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Background: Most mismatch repair–deficient (MMRd) colorectal cancer (CRC) cases arise sporadically, associated with somatic MLH1 methylation, whereas approximately 20% have germline mismatch repair pathogenic variants causing Lynch syndrome (LS). Universal screening of incident CRC uses presence of MLH1 methylation in MMRd tumors to exclude sporadic cases from germline testing for LS. However, this overlooks rare cases with constitutional MLH1 methylation (epimutation), a poorly recognized mechanism for LS. We aimed to assess the frequency and age distribution of constitutional MLH1 methylation among incident CRC cases with MMRd, MLH1-methylated tumors. Methods: In retrospective population-based studies, we selected all CRC cases with MMRd, MLH1-methylated tumors, regardless of age, prior cancer, family history, or BRAF V600E status, from the Columbus-area HNPCC study (Columbus) and Ohio Colorectal Cancer Prevention Initiative (OCCPI) cohorts. Blood DNA was tested for constitutional MLH1 methylation by pyrosequencing and real-time methylation-specific PCR, then confirmed with bisulfite-sequencing. Results: Results were achieved for 95 of 98 Columbus cases and all 281 OCCPI cases. Constitutional MLH1 methylation was identified in 4 of 95 (4%) Columbus cases, ages 34, 38, 52, and 74 years, and 4 of 281 (1.4%) OCCPI cases, ages 20, 34, 50, and 55 years, with 3 showing low-level mosaic methylation. Mosaicism in blood and normal colon, plus tumor loss of heterozygosity of the unmethylated allele, demonstrated causality in 1 case with sample availability. Age stratification showed high rates of constitutional MLH1 methylation among younger patients. In the Columbus and OCCPI cohorts, respectively, these rates were 67% (2 of 3) and 25% (2 of 8) of patients aged <50 years but with half of the cases missed, and 75% (3 of 4) and 23.5% (4 of 17) of patients aged ≤55 years with most cases detected. Conclusions: Although rare overall, a significant proportion of younger patients with MLH1-methylated CRC had underlying constitutional MLH1 methylation. Routine testing for this high-risk mechanism is warranted in patients aged ≤55 years for a timely and accurate molecular diagnosis that will significantly alter their clinical management while minimizing additional testing.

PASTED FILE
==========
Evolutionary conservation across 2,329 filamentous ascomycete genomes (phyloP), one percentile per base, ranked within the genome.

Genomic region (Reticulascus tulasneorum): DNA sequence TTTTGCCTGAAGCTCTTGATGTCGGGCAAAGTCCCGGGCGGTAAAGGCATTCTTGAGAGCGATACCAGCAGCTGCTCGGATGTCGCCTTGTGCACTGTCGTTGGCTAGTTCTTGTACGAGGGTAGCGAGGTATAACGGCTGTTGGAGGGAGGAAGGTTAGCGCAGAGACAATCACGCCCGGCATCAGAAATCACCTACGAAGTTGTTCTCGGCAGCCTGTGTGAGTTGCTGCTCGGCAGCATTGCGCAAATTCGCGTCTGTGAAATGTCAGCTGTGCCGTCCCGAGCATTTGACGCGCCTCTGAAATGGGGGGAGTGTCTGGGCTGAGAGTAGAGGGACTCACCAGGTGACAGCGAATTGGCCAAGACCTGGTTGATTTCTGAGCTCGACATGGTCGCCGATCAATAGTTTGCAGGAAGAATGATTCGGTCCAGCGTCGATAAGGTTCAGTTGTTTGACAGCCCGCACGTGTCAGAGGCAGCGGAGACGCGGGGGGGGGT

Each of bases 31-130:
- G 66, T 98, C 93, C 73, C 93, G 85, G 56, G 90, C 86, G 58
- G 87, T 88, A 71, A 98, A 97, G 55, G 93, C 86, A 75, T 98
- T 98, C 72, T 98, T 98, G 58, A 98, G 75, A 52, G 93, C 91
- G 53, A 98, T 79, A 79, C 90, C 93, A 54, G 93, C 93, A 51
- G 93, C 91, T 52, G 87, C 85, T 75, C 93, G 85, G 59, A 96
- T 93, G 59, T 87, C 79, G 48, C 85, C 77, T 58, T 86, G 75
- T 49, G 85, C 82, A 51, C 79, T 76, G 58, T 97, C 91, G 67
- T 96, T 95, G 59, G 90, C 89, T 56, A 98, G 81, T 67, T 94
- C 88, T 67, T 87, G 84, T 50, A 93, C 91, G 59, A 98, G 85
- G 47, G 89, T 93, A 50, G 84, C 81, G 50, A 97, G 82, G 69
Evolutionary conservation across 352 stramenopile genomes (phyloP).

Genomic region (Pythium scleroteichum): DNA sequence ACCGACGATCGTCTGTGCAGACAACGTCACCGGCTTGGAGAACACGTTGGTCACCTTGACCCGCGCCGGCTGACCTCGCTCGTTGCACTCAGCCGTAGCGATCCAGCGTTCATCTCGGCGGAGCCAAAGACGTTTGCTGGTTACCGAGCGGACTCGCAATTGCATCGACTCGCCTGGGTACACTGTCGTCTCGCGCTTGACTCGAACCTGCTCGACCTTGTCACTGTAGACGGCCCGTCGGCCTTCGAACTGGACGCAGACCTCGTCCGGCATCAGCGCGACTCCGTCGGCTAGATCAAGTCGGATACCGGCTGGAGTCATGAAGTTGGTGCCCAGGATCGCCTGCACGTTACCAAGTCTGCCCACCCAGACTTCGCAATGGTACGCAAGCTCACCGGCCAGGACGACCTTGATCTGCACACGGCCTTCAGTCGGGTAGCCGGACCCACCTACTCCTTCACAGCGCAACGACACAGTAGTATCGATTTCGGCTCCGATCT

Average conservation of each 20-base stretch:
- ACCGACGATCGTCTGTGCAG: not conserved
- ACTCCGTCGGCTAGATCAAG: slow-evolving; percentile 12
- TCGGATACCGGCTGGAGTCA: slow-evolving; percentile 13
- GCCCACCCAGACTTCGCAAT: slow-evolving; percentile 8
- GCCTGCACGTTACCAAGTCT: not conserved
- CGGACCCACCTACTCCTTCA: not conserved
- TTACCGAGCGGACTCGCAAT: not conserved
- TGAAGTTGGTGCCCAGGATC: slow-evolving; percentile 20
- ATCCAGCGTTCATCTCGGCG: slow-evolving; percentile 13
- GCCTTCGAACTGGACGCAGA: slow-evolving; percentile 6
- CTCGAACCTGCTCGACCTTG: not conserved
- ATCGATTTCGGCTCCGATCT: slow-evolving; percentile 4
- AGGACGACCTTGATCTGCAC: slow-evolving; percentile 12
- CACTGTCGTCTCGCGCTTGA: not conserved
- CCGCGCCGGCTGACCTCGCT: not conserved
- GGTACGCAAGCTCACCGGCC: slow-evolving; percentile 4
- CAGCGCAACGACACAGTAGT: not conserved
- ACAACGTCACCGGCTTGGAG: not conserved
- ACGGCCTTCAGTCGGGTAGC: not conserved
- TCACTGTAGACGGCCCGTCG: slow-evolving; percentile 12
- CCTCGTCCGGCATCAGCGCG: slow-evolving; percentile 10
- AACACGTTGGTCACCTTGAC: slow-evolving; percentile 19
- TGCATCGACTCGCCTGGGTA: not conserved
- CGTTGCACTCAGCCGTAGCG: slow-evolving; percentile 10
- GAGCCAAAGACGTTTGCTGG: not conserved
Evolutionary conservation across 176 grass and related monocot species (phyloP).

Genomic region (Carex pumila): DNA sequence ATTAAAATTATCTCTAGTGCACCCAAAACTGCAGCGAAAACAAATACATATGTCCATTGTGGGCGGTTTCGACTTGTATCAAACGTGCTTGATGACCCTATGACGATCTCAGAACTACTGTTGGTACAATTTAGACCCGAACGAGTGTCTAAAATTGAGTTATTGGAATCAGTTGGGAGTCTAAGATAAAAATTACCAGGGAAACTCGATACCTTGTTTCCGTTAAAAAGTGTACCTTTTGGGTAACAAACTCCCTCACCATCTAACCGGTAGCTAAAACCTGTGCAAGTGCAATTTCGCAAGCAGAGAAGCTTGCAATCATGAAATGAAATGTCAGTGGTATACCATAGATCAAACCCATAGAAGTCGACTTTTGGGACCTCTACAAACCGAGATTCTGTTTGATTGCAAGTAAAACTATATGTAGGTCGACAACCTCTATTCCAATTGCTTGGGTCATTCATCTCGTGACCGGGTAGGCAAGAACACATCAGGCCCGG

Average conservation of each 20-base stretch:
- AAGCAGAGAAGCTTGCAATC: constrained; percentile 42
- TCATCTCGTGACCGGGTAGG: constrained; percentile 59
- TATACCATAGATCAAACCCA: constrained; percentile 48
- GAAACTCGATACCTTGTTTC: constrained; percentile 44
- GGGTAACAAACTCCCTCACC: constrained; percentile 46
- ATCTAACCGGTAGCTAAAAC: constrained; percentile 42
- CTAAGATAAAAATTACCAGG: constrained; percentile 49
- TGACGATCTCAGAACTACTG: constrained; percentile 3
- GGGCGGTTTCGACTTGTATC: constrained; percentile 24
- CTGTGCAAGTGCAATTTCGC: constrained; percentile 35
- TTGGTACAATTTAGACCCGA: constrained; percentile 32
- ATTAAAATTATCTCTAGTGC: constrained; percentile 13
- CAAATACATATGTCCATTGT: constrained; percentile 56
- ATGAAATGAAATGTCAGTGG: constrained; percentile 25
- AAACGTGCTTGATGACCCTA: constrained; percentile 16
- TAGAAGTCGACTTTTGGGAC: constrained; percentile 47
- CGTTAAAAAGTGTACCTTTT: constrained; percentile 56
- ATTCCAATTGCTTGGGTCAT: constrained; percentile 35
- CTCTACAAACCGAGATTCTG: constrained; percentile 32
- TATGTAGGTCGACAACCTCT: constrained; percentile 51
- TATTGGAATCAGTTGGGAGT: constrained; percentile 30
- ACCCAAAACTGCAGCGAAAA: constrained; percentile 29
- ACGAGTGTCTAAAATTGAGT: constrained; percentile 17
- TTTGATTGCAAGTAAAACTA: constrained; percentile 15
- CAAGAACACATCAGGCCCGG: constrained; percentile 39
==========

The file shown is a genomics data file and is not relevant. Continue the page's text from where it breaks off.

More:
Submitted July 22, 2022; final revision received March 3, 2023; accepted for publication March 9, 2023.

Author contributions: Study design: Hitchins, Hampel. Data generation and analyses: Hitchins, Dámaso, Alvarez, Zhou, Hu, Pearlman, Hampel. Statistical analyses: Hitchins, Diniz. Results interpretation: Hitchins, Diniz, Pineda, Capella, Pearlman, Hampel. Manuscript preparation and review: All authors.

Disclosures: H. Hampel has disclosed serving on an advisory board for Invitae Genetics, Genome Medical, Natera, and Promega; serving as a consultant for 23andMe, GI OnDemand, and AIM Specialty Health; and owning stock or having an ownership interest in Genome Medical and GI OnDemand. The remaining authors have disclosed that they have not received any financial considerations from any person or organization to support the preparation, analysis, results, or discussion of this article.

Funding: Research reported in this publication was supported by the National Cancer Institute of the National Institutes of Health under award numbers CA218342 (M.P. Hitchins), as well as CA67941 and CA16058 (H. Hampel); the Cedars-Sinai Medical Center Precision Health Initiative (M.P. Hitchins); Ministerio de Economía y Competitividad (EEBB-I-16-11581, E. Dámaso); and the Spanish Ministry of Science (PID2019-111254RB-I00, M. Pineda; SAF2015-68016-R, G. Capella).

Disclaimer: The content is solely the responsibility of the authors and does not necessarily represent the official views of the National Institutes of Health.

Correspondence: Megan P. Hitchins, PhD, Cedars-Sinai Medical Center, 8687 Melrose Avenue, Suite 230.84 B (East), West Hollywood, CA 90069. Email: megan.hitchins@cshs.org